According to several reports, Telegram is still operational in the country, though several service providers have started blocking the company’s website.
Russian regulators classify Telegram as an operator of information dissemination in Russia, therefore the company is required to provide keys to its encryption service to Russia’s Federal Security Service. This is so the FSS can reportedly read the messages of suspected terrorists. On March 20, the Russian communications regulator Roskomnadzor gave Telegram 15 days to comply. This was followed by Durov publicly decrying the order, saying Telegram will stand for freedom and privacy.
“The terrorist threat in Russia will stay at the same level, because extremists will continue to use encrypted communication channels – in other messengers, or through a VPN,” he said according to a report by Reuters.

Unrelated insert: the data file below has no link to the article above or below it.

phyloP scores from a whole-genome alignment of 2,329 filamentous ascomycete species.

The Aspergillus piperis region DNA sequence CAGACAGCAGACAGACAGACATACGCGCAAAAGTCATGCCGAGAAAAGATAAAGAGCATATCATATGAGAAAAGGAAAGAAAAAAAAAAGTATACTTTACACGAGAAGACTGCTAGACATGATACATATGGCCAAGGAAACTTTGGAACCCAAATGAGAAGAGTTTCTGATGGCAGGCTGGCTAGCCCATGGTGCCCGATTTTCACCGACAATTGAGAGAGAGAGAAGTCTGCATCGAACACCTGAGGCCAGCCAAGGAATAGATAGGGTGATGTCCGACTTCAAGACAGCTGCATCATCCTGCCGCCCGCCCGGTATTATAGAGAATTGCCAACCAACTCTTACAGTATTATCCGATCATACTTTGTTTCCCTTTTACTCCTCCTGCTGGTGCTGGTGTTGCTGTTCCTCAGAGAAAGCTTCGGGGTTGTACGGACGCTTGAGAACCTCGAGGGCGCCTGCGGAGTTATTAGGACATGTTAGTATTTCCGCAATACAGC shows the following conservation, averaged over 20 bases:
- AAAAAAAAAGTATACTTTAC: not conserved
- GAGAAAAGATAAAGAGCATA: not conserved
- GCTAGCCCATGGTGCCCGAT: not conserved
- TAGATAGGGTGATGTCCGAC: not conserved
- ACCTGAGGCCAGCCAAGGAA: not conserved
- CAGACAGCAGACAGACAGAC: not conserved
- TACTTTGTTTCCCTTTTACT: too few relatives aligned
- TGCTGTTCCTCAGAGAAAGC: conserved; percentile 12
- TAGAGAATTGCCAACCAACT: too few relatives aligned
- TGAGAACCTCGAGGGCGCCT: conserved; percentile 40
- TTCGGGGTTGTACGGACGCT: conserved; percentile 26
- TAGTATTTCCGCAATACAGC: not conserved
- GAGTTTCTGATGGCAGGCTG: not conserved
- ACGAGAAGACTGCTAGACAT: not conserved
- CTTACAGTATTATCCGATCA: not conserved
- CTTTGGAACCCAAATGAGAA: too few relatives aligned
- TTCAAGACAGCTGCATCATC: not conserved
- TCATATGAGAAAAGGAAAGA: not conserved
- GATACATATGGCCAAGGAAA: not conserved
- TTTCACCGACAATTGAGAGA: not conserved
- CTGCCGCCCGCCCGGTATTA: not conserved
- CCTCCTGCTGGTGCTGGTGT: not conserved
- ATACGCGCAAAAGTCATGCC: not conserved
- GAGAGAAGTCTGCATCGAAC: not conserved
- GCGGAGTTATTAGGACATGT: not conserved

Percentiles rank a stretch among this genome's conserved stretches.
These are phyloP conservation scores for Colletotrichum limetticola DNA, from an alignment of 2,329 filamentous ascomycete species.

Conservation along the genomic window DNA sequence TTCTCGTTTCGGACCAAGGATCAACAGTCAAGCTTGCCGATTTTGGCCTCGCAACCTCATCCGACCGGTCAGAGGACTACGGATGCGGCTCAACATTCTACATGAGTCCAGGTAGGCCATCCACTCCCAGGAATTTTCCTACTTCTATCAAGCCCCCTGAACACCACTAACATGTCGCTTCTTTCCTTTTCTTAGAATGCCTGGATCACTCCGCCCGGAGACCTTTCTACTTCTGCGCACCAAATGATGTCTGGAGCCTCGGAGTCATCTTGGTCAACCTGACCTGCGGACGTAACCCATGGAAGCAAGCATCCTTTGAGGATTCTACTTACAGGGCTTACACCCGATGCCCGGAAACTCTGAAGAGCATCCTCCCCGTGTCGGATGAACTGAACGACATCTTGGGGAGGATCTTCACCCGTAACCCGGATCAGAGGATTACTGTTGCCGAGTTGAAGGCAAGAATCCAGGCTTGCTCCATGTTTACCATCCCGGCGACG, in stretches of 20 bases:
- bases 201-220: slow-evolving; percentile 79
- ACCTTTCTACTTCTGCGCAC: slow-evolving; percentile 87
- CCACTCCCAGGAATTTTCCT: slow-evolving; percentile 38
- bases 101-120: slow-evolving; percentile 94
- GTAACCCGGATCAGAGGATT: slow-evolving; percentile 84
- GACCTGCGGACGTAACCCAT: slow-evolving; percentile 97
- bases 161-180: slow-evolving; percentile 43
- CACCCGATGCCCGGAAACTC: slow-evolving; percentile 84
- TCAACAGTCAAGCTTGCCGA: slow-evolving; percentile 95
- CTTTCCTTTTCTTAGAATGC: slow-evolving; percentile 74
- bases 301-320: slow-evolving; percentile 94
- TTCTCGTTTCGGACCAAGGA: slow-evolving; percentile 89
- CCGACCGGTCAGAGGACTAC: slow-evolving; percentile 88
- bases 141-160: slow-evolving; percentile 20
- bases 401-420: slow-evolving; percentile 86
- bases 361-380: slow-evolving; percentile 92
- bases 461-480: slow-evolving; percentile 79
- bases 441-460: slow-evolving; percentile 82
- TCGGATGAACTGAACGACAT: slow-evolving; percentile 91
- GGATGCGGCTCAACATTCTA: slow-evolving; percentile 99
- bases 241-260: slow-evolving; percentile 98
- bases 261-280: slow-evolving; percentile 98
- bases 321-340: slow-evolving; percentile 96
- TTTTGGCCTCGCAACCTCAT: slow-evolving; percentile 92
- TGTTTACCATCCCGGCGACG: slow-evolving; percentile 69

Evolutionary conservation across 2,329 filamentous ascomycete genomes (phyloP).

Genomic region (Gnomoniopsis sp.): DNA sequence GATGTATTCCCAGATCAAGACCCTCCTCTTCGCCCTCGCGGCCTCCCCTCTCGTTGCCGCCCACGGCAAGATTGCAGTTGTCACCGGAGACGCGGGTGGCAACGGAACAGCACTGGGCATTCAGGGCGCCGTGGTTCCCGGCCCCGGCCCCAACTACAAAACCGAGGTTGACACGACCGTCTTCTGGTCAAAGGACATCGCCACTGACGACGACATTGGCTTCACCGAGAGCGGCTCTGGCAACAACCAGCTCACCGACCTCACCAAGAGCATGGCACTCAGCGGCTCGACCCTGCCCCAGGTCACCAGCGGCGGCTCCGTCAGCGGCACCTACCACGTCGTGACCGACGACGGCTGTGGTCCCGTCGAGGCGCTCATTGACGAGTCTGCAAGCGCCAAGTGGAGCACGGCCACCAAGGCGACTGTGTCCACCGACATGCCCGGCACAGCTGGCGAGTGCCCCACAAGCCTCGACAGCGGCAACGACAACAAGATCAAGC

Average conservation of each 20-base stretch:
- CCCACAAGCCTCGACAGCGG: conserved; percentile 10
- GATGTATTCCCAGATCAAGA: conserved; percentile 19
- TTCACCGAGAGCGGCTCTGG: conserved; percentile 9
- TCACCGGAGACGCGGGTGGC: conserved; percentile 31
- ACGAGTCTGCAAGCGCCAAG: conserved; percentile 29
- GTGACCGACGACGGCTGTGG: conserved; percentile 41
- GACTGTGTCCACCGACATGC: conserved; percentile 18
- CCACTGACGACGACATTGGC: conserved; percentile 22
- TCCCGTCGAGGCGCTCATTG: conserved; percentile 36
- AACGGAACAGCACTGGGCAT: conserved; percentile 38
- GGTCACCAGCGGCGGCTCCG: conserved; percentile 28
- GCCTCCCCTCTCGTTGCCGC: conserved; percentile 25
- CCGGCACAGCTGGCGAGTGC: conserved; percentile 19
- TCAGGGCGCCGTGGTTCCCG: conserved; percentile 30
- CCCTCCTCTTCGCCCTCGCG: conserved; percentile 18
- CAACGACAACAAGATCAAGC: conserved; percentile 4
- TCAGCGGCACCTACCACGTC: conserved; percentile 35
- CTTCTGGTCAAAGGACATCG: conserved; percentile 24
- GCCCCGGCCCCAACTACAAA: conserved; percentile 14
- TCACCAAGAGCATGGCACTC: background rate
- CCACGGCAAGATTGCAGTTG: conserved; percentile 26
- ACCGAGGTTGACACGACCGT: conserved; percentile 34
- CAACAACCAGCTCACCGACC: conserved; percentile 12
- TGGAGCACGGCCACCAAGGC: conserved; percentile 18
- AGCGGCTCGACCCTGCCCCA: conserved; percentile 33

Durov has long stood by this stance. Back in 2015 at TechCrunch Disrupt San Francisco, Durov revealed that ISIS was using Telegram.
“I think that privacy, ultimately, and the right for privacy is more important than our fear of bad things happening, like terrorism,” he said at the time. “Yes, there’s a war going on in the Middle East. It’s a series of tragic events. But ultimately, the ISIS will always find a way to communicate within themselves. And if any means of communication turns out to be not secure for them, they’ll just switch to another one. So I don’t think we are actually taking part in these activities. I don’t think we should be guilty or feel guilty about it. I still think we’re doing the right thing, protecting our users’ privacy.”
It’s unclear how this block will change Telegram’s plan for a billion-dollar ICO. We’ve reached out to Telegram for comment.